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Construction Accidents Are Placing Workers at Risk of a New Catastrophic Injury: Opioid Addiction


The construction industry has long been known as one of the most dangerous in terms of accidents and physical injuries for workers: Amputations, electrocution, fractures, falls, and more plague thousands of workers every year. In fact, the injury rate for construction workers is almost 80 percent higher than the national average for all workers. However, according to a new study, it now also poses the threat of an entirely new injury, as construction workers are now the most likely to become victims to the opioid epidemic; largely as a result of the physical injuries and pain that they endure as a result of working in the profession.

According to the study, 3.4 percent of all construction workers surveyed are misusing painkillers, and many have become addicted to the painkillers as a result of experiencing constant back pain. According to the National Institutes of Health, lower back pain is the most common workplace injury and reason for missing work, and opioids are one of the most common treatments for the symptoms.

Safety Hazards & Overdose Deaths: Are Employers Responsible?

According to the Centers for Disease Control and Prevention, in 2016 alone, opioids were involved in more than 42,000 overdose deaths, accounting for more than 65 percent of all overdose deaths in the country. In addition, long-term opioid use impacts worker well-being and exposure to safety hazards.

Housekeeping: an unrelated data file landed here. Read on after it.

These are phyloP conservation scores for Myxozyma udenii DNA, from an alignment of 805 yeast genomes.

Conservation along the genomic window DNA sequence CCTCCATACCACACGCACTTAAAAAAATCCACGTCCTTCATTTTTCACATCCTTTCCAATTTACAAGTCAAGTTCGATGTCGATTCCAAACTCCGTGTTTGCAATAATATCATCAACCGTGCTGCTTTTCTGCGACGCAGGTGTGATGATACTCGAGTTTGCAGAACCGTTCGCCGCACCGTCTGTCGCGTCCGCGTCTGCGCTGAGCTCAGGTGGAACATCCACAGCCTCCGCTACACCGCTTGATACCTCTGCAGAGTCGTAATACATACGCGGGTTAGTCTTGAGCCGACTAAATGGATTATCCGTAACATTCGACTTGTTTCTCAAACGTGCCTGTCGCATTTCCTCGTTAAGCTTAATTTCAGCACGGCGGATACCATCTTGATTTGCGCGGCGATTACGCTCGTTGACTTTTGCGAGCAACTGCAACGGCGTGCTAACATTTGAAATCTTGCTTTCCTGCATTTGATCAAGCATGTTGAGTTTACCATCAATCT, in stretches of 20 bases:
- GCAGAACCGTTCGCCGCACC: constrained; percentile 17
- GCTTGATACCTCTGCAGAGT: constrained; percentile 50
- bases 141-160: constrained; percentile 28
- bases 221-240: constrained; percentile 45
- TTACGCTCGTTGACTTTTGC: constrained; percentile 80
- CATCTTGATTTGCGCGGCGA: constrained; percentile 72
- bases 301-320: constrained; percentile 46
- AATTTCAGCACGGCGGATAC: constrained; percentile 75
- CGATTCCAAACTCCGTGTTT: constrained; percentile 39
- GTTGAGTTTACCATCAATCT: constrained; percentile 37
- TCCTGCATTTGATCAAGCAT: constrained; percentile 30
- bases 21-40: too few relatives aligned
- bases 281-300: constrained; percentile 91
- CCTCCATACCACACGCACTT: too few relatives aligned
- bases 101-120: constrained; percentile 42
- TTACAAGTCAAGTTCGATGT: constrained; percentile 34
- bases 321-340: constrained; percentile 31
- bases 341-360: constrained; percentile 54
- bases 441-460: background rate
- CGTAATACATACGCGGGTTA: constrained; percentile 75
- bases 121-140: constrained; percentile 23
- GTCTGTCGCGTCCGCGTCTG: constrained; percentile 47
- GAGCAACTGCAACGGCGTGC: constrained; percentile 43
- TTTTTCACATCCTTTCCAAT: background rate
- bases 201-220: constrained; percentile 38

There is also the issue of workplace culture: Many employers in the construction industry do not require a clean record, and there is widespread concern that if personal injuries on the job are reported, people might be drug tested and fired. As a result, workers get hurt and non-prescription opioids become prevalent, leading to their own set of injuries. Workers are often eager to return to the job as soon as possible, and will sometimes take a higher dosage as a result, even if they are not fully recovered. This not only places that worker in danger of incurring physical injury, but it endangers the other workers. Returning to the job site increases the chances of aggravating their original injury and suffering another injury, which then often leads to additional opioid use.

Contact A Rhode Island Construction Accident Attorney

Employers and contractors are obligated to provide a reasonably safe working environment, and when they fail to do so, they should be held liable. The opioid crisis has turned into an occupational safety and health issue, and they should do everything they can to mitigate or eliminate these injuries.

If you have been injured on a construction site, know that there are people who can help you get the compensation you need so that you do not have to hide your injuries and self-medicate to deal with the physical pain that results. Contact Providence construction accident lawyer Michael Kiselica to find out more about your options.


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